Tuesday, March 3, 2015

So Many Birds

After the extreme weather conditions out at Inskip (which I posted about last time) I was very anxious to get out there again as soon as possible. By Monday of last week the main roads were only just beginning to open from the floods and I assumed that there would be very few campers out at Inskip  - and that meant more room for birds out on the sand point. It didn't take any persuading for birding friends from Gympie to join me! The sand point used to be much longer and the barges to Fraser Island came in and picked up vehicles part way along - which left the last part for use by the birds. Here is a photo from my archives of what the sand point looked like on a high tide back then.

Then about half of the point was simply washed away and although there was still plenty of room for the barges to pick up vehicles there was very little room for birds to rest without disturbance. Again from my photo archives -

The barges were working on Monday morning but there were very few vehicles and we could see birds out on the end to one side of the barge. We slowly walked out along the sand and the closer we got the more birds we could see. At that stage there were no other people out there and no cars even waiting for the barge. Perfect! Here are the birds at the end of the point - Bar-tailed Godwits, Silver Gulls, Caspian Terns and Crested Terns.

The tide was still coming in and there was not much of the sand island left in the middle of the Strait. More and more birds had to move from there and they spread out along the tide line on the point and then moved to join the larger group right at the end.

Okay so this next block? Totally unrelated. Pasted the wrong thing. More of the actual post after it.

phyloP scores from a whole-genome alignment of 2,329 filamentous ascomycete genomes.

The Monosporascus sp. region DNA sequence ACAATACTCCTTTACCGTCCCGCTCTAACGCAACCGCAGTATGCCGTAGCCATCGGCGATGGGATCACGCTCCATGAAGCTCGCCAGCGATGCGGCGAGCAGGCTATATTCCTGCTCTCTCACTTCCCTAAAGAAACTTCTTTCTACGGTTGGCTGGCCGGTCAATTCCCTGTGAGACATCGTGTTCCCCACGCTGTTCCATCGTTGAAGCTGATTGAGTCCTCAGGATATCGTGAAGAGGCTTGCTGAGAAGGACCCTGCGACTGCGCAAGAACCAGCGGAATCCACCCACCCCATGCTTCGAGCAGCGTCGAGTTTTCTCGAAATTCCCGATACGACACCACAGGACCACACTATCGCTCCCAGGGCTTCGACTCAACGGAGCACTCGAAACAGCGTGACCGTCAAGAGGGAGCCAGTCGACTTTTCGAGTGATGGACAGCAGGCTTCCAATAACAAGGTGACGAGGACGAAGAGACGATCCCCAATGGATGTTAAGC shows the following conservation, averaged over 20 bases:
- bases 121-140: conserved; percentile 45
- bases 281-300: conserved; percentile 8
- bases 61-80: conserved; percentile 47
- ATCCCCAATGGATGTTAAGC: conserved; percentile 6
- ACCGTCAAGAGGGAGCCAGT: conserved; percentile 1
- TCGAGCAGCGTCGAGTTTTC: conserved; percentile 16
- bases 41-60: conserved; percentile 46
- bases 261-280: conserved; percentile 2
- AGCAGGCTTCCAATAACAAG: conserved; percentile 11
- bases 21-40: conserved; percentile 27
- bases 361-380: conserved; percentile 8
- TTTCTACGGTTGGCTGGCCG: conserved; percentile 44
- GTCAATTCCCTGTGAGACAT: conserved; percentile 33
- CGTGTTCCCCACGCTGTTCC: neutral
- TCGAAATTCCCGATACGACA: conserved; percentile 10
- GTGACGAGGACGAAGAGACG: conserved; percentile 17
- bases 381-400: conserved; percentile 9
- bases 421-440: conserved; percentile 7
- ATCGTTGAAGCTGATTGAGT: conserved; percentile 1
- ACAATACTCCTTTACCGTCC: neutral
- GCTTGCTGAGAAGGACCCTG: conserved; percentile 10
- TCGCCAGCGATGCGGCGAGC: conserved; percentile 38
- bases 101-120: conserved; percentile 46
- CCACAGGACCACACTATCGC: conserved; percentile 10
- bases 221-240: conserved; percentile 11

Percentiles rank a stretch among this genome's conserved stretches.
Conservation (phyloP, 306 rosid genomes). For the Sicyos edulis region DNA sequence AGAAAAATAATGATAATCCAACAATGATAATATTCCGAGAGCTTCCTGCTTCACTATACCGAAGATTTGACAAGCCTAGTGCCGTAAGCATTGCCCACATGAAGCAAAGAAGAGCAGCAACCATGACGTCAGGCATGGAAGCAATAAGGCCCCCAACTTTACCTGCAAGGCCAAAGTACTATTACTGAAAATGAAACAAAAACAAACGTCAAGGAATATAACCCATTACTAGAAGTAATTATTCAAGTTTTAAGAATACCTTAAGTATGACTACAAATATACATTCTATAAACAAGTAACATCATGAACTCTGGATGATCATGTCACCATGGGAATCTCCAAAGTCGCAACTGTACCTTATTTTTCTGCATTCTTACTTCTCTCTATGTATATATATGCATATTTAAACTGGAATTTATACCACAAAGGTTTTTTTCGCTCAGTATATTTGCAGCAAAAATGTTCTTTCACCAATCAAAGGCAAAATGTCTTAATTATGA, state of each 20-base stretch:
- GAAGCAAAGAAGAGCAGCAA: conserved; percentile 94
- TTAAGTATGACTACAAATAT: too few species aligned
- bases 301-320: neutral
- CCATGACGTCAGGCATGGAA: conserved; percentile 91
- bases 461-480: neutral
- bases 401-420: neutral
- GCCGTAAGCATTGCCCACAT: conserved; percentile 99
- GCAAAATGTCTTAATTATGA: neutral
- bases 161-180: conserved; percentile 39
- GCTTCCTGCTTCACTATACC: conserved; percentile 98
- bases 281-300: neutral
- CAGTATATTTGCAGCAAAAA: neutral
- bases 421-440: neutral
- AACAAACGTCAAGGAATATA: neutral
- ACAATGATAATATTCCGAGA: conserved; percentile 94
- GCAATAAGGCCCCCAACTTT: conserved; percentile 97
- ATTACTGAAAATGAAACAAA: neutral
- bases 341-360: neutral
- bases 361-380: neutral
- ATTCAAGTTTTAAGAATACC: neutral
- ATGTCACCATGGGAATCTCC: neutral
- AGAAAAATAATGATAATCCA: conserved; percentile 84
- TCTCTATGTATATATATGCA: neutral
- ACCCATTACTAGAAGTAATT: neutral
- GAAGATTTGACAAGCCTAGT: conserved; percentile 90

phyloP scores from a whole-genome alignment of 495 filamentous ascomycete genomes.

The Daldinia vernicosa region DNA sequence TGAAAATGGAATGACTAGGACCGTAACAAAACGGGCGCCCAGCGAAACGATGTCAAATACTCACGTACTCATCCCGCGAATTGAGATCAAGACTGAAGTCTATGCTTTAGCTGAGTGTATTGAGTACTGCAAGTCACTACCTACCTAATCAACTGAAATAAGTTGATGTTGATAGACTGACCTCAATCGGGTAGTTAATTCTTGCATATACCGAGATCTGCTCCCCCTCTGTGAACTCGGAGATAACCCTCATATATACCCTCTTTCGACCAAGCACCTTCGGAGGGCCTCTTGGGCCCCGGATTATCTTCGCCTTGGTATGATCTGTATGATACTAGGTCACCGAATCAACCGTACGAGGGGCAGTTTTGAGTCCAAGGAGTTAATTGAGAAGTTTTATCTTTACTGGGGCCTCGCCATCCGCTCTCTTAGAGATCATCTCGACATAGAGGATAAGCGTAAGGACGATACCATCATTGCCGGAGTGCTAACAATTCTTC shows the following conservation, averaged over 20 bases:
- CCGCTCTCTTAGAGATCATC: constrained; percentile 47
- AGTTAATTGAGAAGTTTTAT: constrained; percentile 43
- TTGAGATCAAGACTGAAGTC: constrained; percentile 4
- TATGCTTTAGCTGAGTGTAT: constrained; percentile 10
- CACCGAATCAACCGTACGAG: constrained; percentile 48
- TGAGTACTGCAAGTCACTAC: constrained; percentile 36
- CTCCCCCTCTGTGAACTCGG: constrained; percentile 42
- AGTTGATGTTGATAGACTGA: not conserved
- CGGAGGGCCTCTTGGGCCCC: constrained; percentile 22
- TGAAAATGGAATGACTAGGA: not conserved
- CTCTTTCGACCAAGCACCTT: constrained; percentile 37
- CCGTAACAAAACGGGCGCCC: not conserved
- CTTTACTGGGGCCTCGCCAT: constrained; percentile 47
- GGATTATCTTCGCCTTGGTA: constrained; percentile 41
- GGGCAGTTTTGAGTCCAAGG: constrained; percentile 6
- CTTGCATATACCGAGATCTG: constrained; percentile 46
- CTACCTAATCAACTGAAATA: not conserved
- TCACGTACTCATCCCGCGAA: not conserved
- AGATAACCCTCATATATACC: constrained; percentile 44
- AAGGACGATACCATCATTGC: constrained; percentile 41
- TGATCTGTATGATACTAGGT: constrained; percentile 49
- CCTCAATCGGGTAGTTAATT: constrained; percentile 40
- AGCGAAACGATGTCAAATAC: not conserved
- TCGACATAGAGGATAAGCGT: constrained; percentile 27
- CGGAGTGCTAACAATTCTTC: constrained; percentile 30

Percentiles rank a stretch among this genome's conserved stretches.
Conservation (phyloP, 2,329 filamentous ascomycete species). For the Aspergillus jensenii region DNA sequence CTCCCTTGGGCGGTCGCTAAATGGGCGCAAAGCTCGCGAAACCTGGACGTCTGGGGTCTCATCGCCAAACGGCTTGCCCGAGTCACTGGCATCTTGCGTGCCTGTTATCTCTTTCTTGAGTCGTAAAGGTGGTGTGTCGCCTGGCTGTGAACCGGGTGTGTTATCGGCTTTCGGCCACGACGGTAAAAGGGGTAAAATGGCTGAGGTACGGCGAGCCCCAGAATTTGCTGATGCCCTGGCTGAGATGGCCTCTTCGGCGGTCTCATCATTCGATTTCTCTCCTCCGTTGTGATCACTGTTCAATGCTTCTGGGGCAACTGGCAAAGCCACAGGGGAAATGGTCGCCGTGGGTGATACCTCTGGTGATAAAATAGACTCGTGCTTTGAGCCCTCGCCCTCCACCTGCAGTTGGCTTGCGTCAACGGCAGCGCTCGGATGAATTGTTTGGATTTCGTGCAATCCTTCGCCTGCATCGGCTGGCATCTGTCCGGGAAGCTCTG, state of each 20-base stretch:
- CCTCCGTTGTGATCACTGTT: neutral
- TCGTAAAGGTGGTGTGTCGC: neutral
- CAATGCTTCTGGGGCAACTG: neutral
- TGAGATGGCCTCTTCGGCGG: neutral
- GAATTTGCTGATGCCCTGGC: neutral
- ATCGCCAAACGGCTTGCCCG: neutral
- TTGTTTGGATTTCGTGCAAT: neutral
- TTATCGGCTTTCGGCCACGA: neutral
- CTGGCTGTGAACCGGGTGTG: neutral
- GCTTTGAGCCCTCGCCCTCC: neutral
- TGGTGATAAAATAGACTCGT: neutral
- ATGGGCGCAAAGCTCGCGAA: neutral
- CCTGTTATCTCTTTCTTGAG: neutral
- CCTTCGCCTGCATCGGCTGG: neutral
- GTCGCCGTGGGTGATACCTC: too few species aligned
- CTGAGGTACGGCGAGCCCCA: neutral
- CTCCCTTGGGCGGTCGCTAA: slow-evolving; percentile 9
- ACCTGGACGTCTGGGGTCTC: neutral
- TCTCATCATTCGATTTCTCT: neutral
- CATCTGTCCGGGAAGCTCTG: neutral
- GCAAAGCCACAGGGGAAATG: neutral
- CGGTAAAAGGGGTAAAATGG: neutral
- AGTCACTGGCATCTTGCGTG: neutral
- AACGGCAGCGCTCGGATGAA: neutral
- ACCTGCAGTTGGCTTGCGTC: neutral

The birds packed in more tightly! There were quite a number of Pied Oystercatchers with them.

Then the inevitable happened - a group of vehicles came along the point to wait for the barge! The people in the vehicles all jumped out and they were young foreign tourists. They were very polite and didn't try to get in front of where we were standing with our big cameras and lenses! They were all holding up smart phones and trying to photograph the birds with those! Then I guess it was also inevitable - they decided they needed "selfies"! It was all so exciting! They moved away from us a little bit - then danced happily closer - and the birds started to fly!

We were still left with quite a lot of birds to photograph but I estimate that two thirds of the flock flew off to find somewhere on Fraser Island to roost more quietly! It was interesting to see that the birds really didn't want to burn up the energy necessary to fly - and even put up with small waves washing around them.

The flock had some Godwits with most of their breeding plumage.

Looking carefully at the birds I could also see Great Knot with the start of their breeding plumage and one or two Curlew Sandpipers with the first faint wash of color.

There were good numbers of Terns roosting close together and beside the shorebirds. There were adult Crested Terns and juveniles with their distinctive "spotty" plumage. There were also quite a number of Little Terns and they were showing the yellow bills and black tip which they get before they fly up north to breed.

In this photo the juvenile Crested Tern is crouched down beside the adult and begging for food. (They are quite capable of feeding themselves by this stage but they still try to get the adults to help them!) There is a Little Tern behind these two. 

For more scenery from around the world visit Our World Tuesday

and for more birds visit Wild Bird Wednesday

Monday, February 23, 2015